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Topic: serial communication between PC and Arduino unpredictable (Read 642 times) previous topic - next topic

crystals

Hello guys,

Recently I'm trying to send binary data to arduino with C++, and find that sometimes it works, and sometimes it doesn't. And when I run the exe multiple times, there is a pattern: working ---> not working ---> working .....

I guess this has something to do the buffer, but after trying different methods, I'm still confused by this weird behavior. So I decided to post the code and seek help from you. Thanks!

Enviroment: MingW, Arduino Uno R3
C++ code:
Serial.cpp
Code: [Select]

#include "Serial.h"
Serial::Serial(void)
{

}
void Serial::ConnectSerial(LPCSTR portName)
{
//We're not yet connected
this->connected = false;

//Try to connect to the given port throuh CreateFile
this->hSerial = CreateFile(portName,
GENERIC_READ | GENERIC_WRITE,
0,
NULL,
OPEN_EXISTING,
FILE_ATTRIBUTE_NORMAL,
NULL);

//Check if the connection was successfull
if(this->hSerial==INVALID_HANDLE_VALUE)
{
//If not success full display an Error
if(GetLastError()==ERROR_FILE_NOT_FOUND){

//Print Error if neccessary
printf("ERROR: Handle was not attached. Reason: %s not available.\n", portName);

}
else
{
printf("ERROR!!!");
}
}
else
{
//If connected we try to set the comm parameters
DCB dcbSerialParams = {0};

//Try to get the current
if (!GetCommState(this->hSerial, &dcbSerialParams))
{
//If impossible, show an error
printf("failed to get current serial parameters!");
}
else
{
//Define serial connection parameters for the arduino board
dcbSerialParams.BaudRate=CBR_115200;
dcbSerialParams.ByteSize=8;
dcbSerialParams.StopBits=ONESTOPBIT;
dcbSerialParams.Parity=NOPARITY;

//Set the parameters and check for their proper application
if(!SetCommState(hSerial, &dcbSerialParams))
{
printf("ALERT: Could not set Serial Port parameters");
}
else
{
//If everything went fine we're connected
this->connected = true;
//We wait 2s as the arduino board will be reseting
Sleep(ARDUINO_WAIT_TIME);
}
}
}
flush();

}

Serial::~Serial()
{
//Check if we are connected before trying to disconnect
if(this->connected)
{
//We're no longer connected
this->connected = false;
//Close the serial handler
CloseHandle(this->hSerial);
}
}

int Serial::ReadData(char *buffer, unsigned int nbChar)
{
//Number of bytes we'll have read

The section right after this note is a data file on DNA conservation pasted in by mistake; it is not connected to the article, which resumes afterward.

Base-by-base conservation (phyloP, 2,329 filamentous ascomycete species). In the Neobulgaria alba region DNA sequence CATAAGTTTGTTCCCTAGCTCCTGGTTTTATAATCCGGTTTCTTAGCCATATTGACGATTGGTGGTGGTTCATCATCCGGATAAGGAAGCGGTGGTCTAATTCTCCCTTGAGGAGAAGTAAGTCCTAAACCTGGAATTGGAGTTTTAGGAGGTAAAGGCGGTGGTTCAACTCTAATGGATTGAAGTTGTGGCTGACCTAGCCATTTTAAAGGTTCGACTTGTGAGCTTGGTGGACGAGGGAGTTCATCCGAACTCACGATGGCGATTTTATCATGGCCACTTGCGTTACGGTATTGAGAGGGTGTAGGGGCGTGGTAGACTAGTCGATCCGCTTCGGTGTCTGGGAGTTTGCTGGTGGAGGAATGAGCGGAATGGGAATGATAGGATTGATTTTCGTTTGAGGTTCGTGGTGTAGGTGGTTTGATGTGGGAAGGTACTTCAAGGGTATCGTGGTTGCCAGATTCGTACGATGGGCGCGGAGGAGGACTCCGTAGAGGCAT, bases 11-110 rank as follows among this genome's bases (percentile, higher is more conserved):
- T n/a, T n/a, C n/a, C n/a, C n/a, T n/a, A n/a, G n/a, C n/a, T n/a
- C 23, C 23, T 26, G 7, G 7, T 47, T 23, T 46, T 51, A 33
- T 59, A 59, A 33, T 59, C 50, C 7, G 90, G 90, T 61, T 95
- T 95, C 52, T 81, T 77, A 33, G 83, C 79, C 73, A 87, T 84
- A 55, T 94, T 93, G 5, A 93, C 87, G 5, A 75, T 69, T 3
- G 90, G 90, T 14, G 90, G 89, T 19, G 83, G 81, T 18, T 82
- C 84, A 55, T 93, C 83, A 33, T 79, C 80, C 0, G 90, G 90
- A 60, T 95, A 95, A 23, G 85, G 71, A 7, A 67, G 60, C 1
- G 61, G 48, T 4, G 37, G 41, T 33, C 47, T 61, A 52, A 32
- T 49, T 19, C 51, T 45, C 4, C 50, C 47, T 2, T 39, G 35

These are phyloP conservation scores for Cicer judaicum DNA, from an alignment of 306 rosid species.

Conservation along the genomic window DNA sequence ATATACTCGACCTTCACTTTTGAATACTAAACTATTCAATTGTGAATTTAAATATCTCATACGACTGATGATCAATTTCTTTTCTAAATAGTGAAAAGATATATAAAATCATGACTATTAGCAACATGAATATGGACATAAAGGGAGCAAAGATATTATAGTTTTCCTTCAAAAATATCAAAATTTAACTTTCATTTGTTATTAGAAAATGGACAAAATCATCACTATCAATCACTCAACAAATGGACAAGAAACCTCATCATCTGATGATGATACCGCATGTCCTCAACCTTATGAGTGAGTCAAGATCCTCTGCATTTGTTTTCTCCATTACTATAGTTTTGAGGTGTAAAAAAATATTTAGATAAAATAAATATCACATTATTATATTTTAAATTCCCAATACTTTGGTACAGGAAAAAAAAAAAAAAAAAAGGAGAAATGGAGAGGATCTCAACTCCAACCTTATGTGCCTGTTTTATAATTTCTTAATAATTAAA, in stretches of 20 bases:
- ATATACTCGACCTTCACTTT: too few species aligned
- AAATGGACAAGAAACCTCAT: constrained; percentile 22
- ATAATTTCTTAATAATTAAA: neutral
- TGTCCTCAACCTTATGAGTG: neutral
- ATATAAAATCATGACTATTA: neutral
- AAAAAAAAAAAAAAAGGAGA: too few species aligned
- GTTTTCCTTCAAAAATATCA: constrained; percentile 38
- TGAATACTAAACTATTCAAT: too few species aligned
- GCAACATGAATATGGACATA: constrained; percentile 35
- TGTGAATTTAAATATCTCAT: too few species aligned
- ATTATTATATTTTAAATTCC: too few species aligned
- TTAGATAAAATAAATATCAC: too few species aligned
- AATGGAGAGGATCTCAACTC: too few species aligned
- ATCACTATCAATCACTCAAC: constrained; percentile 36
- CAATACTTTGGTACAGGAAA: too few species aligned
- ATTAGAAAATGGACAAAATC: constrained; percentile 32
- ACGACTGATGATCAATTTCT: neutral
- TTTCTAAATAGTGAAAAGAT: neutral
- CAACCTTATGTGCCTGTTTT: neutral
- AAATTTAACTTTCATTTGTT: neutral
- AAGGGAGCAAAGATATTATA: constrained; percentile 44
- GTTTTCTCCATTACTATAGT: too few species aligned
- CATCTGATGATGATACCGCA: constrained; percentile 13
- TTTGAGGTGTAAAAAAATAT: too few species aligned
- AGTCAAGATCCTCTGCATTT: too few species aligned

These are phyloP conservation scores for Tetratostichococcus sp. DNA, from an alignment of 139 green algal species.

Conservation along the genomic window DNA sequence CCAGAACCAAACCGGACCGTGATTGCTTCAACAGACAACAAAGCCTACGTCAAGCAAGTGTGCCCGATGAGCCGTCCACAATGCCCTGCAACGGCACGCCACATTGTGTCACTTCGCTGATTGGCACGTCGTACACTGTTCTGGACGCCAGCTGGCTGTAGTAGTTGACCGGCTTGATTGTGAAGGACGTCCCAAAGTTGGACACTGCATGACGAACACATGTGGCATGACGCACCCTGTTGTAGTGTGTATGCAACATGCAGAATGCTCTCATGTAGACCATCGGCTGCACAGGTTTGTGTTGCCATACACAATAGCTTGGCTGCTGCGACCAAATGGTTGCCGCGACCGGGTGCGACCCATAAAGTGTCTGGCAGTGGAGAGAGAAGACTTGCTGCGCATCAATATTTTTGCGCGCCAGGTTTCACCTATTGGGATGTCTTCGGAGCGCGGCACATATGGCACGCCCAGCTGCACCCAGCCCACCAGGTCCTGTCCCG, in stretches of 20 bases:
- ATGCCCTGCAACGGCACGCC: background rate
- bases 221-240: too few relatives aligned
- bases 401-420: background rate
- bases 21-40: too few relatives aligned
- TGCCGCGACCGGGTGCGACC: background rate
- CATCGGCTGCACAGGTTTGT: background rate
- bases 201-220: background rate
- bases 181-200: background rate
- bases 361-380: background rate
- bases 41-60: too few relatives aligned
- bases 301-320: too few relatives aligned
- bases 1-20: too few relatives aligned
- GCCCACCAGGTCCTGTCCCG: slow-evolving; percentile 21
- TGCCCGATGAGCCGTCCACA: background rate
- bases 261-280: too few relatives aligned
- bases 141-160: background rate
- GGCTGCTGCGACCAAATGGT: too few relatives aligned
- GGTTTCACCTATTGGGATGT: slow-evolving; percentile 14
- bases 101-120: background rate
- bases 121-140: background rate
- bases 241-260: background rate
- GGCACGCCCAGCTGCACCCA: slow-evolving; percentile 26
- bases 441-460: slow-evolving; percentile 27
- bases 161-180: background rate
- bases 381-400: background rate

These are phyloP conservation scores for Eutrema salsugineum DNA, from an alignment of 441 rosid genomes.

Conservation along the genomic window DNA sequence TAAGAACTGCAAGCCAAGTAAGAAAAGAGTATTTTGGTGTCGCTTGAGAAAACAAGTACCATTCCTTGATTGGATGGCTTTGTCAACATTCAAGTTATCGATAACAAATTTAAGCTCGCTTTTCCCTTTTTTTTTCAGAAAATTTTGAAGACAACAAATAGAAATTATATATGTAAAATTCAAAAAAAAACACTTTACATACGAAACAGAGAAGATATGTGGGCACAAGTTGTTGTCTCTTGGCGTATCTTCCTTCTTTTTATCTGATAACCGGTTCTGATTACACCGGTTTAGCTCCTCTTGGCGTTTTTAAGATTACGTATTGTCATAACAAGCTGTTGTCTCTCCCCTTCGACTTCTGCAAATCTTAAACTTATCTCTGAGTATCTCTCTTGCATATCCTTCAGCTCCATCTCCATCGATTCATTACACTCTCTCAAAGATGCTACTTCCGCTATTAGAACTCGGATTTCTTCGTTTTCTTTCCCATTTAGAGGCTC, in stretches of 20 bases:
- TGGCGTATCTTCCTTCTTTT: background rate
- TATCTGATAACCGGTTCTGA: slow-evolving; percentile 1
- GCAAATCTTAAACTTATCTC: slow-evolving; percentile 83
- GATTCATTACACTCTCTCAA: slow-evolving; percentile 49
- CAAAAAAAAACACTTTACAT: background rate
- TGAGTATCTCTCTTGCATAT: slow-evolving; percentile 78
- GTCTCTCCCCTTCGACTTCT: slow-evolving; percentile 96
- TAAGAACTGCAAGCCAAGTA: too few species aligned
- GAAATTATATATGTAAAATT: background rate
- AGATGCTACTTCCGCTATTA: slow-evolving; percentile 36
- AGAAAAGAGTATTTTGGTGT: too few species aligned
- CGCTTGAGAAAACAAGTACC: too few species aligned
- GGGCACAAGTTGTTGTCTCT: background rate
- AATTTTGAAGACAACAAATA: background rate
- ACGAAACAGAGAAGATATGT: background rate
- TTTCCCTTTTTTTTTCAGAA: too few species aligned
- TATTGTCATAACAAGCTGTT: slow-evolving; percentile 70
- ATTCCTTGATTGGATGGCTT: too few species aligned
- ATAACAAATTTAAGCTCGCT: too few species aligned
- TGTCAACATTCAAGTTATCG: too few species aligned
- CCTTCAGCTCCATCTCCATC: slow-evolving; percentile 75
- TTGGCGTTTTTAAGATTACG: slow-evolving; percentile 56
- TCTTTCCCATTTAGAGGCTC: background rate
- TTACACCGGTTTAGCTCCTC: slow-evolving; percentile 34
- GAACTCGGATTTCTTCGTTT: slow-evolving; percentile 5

DWORD bytesRead;
//Number of bytes we'll really ask to read
unsigned int toRead;

//Use the ClearCommError function to get status info on the Serial port
ClearCommError(this->hSerial, &this->errors, &this->status);

//Check if there is something to read
if(this->status.cbInQue>0)
{
//If there is we check if there is enough data to read the required number
//of characters, if not we'll read only the available characters to prevent
//locking of the application.
if(this->status.cbInQue>nbChar)
{
toRead = nbChar;
}
else
{
toRead = this->status.cbInQue;
}

//Try to read the require number of chars, and return the number of read bytes on success
if(ReadFile(this->hSerial, buffer, toRead, &bytesRead, NULL) && bytesRead != 0)
{
return bytesRead;
}

}

//If nothing has been read, or that an error was detected return -1
return -1;

}


bool Serial::WriteData(char *buffer, unsigned int nbChar)
{
DWORD bytesSend;

//Try to write the buffer on the Serial port
if(!WriteFile(this->hSerial, (void *)buffer, nbChar, &bytesSend, 0))
{
//In case it don't work get comm error and return false
ClearCommError(this->hSerial, &this->errors, &this->status);

return false;
}
else
return true;
}

bool Serial::IsConnected()
{
//Simply return the connection status
return this->connected;
}
void Serial::WriteIntData(unsigned int val)
{
union serial_super_data {
unsigned int int_4_bytes;
unsigned char send_byte[4];}
super_data;
super_data.int_4_bytes = val;
for (int i=0; i!=4; ++i){
WriteData((char *)(&(super_data.send_byte[i])), 1);
}
}

void Serial::WriteIntDataArray(int *val, int sz)
{
for (int i=0; i!=sz; ++i) {
WriteIntData(val[i]);
}

}
void Serial::flush()
{
FlushFileBuffers(hSerial);
}



Serial.h
Code: [Select]

#ifndef SERIAL_H
#define SERIAL_H
#define ARDUINO_WAIT_TIME 2000

#include <windows.h>
#include <stdio.h>
#include <stdlib.h>

class Serial
{
private:
//Serial comm handler
HANDLE hSerial;
//Connection status
bool connected;
//Get various information about the connection
COMSTAT status;
//Keep track of last error
DWORD errors;

public:
//Initialize Serial communication with the given COM port
Serial(void);
void ConnectSerial(LPCSTR portName);